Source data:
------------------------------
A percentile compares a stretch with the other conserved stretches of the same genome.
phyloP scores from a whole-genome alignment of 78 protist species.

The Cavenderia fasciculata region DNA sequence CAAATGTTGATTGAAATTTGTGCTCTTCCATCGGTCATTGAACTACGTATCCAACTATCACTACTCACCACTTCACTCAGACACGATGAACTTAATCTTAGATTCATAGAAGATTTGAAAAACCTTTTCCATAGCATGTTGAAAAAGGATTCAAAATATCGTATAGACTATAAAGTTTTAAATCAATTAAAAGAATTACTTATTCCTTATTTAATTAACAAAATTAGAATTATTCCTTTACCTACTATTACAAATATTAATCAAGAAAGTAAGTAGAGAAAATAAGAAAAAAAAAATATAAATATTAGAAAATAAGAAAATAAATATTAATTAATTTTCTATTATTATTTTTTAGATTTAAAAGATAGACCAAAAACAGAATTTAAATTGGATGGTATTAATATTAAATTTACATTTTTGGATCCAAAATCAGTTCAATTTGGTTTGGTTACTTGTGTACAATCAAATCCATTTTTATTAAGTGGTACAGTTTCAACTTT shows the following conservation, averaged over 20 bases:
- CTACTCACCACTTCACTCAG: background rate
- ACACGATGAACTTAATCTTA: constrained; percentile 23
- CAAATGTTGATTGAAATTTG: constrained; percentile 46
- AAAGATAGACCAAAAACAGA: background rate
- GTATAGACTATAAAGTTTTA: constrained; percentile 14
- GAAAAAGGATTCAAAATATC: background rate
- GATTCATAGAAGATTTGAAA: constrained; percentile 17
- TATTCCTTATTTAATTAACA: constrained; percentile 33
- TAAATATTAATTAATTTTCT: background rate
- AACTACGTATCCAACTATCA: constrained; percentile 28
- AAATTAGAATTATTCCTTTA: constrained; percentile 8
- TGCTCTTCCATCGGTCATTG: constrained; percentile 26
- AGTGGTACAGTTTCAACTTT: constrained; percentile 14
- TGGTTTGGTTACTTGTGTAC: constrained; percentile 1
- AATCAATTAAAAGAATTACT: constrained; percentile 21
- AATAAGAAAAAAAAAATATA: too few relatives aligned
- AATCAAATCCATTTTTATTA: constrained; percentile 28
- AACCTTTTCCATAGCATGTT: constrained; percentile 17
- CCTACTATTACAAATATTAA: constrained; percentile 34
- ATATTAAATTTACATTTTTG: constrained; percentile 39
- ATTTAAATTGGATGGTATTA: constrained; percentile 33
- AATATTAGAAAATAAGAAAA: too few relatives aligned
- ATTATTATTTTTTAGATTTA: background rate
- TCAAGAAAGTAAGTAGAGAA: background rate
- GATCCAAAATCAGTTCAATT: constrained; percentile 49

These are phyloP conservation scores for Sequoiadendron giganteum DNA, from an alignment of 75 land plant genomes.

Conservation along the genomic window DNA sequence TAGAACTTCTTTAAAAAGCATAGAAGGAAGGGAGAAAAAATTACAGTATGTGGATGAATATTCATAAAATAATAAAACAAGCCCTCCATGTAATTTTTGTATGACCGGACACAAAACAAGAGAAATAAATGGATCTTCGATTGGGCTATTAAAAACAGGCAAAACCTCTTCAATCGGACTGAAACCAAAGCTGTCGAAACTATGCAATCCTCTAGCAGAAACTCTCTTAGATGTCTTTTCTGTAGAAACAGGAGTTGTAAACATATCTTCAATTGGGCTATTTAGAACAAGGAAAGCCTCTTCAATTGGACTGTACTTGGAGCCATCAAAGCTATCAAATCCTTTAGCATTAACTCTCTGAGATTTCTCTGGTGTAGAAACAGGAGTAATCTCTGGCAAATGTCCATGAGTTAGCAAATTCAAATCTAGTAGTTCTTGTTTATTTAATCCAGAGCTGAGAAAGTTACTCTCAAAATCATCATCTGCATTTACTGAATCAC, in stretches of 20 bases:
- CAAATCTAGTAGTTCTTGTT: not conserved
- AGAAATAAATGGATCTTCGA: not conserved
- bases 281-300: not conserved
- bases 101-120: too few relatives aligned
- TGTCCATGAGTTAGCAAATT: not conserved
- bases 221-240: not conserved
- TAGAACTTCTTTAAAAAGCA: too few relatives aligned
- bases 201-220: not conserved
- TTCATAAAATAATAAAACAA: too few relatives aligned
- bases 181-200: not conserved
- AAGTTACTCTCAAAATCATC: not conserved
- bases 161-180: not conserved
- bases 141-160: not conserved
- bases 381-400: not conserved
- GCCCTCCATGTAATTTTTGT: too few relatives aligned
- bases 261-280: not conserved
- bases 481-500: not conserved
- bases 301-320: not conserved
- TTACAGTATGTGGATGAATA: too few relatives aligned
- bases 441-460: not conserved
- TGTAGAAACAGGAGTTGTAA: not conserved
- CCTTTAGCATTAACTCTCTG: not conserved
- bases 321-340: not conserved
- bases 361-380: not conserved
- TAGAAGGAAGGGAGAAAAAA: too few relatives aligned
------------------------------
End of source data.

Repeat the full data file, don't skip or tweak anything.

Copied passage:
A percentile compares a stretch with the other conserved stretches of the same genome.
phyloP scores from a whole-genome alignment of 78 protist species.

The Cavenderia fasciculata region DNA sequence CAAATGTTGATTGAAATTTGTGCTCTTCCATCGGTCATTGAACTACGTATCCAACTATCACTACTCACCACTTCACTCAGACACGATGAACTTAATCTTAGATTCATAGAAGATTTGAAAAACCTTTTCCATAGCATGTTGAAAAAGGATTCAAAATATCGTATAGACTATAAAGTTTTAAATCAATTAAAAGAATTACTTATTCCTTATTTAATTAACAAAATTAGAATTATTCCTTTACCTACTATTACAAATATTAATCAAGAAAGTAAGTAGAGAAAATAAGAAAAAAAAAATATAAATATTAGAAAATAAGAAAATAAATATTAATTAATTTTCTATTATTATTTTTTAGATTTAAAAGATAGACCAAAAACAGAATTTAAATTGGATGGTATTAATATTAAATTTACATTTTTGGATCCAAAATCAGTTCAATTTGGTTTGGTTACTTGTGTACAATCAAATCCATTTTTATTAAGTGGTACAGTTTCAACTTT shows the following conservation, averaged over 20 bases:
- CTACTCACCACTTCACTCAG: background rate
- ACACGATGAACTTAATCTTA: constrained; percentile 23
- CAAATGTTGATTGAAATTTG: constrained; percentile 46
- AAAGATAGACCAAAAACAGA: background rate
- GTATAGACTATAAAGTTTTA: constrained; percentile 14
- GAAAAAGGATTCAAAATATC: background rate
- GATTCATAGAAGATTTGAAA: constrained; percentile 17
- TATTCCTTATTTAATTAACA: constrained; percentile 33
- TAAATATTAATTAATTTTCT: background rate
- AACTACGTATCCAACTATCA: constrained; percentile 28
- AAATTAGAATTATTCCTTTA: constrained; percentile 8
- TGCTCTTCCATCGGTCATTG: constrained; percentile 26
- AGTGGTACAGTTTCAACTTT: constrained; percentile 14
- TGGTTTGGTTACTTGTGTAC: constrained; percentile 1
- AATCAATTAAAAGAATTACT: constrained; percentile 21
- AATAAGAAAAAAAAAATATA: too few relatives aligned
- AATCAAATCCATTTTTATTA: constrained; percentile 28
- AACCTTTTCCATAGCATGTT: constrained; percentile 17
- CCTACTATTACAAATATTAA: constrained; percentile 34
- ATATTAAATTTACATTTTTG: constrained; percentile 39
- ATTTAAATTGGATGGTATTA: constrained; percentile 33
- AATATTAGAAAATAAGAAAA: too few relatives aligned
- ATTATTATTTTTTAGATTTA: background rate
- TCAAGAAAGTAAGTAGAGAA: background rate
- GATCCAAAATCAGTTCAATT: constrained; percentile 49

These are phyloP conservation scores for Sequoiadendron giganteum DNA, from an alignment of 75 land plant genomes.

Conservation along the genomic window DNA sequence TAGAACTTCTTTAAAAAGCATAGAAGGAAGGGAGAAAAAATTACAGTATGTGGATGAATATTCATAAAATAATAAAACAAGCCCTCCATGTAATTTTTGTATGACCGGACACAAAACAAGAGAAATAAATGGATCTTCGATTGGGCTATTAAAAACAGGCAAAACCTCTTCAATCGGACTGAAACCAAAGCTGTCGAAACTATGCAATCCTCTAGCAGAAACTCTCTTAGATGTCTTTTCTGTAGAAACAGGAGTTGTAAACATATCTTCAATTGGGCTATTTAGAACAAGGAAAGCCTCTTCAATTGGACTGTACTTGGAGCCATCAAAGCTATCAAATCCTTTAGCATTAACTCTCTGAGATTTCTCTGGTGTAGAAACAGGAGTAATCTCTGGCAAATGTCCATGAGTTAGCAAATTCAAATCTAGTAGTTCTTGTTTATTTAATCCAGAGCTGAGAAAGTTACTCTCAAAATCATCATCTGCATTTACTGAATCAC, in stretches of 20 bases:
- CAAATCTAGTAGTTCTTGTT: not conserved
- AGAAATAAATGGATCTTCGA: not conserved
- bases 281-300: not conserved
- bases 101-120: too few relatives aligned
- TGTCCATGAGTTAGCAAATT: not conserved
- bases 221-240: not conserved
- TAGAACTTCTTTAAAAAGCA: too few relatives aligned
- bases 201-220: not conserved
- TTCATAAAATAATAAAACAA: too few relatives aligned
- bases 181-200: not conserved
- AAGTTACTCTCAAAATCATC: not conserved
- bases 161-180: not conserved
- bases 141-160: not conserved
- bases 381-400: not conserved
- GCCCTCCATGTAATTTTTGT: too few relatives aligned
- bases 261-280: not conserved
- bases 481-500: not conserved
- bases 301-320: not conserved
- TTACAGTATGTGGATGAATA: too few relatives aligned
- bases 441-460: not conserved
- TGTAGAAACAGGAGTTGTAA: not conserved
- CCTTTAGCATTAACTCTCTG: not conserved
- bases 321-340: not conserved
- bases 361-380: not conserved
- TAGAAGGAAGGGAGAAAAAA: too few relatives aligned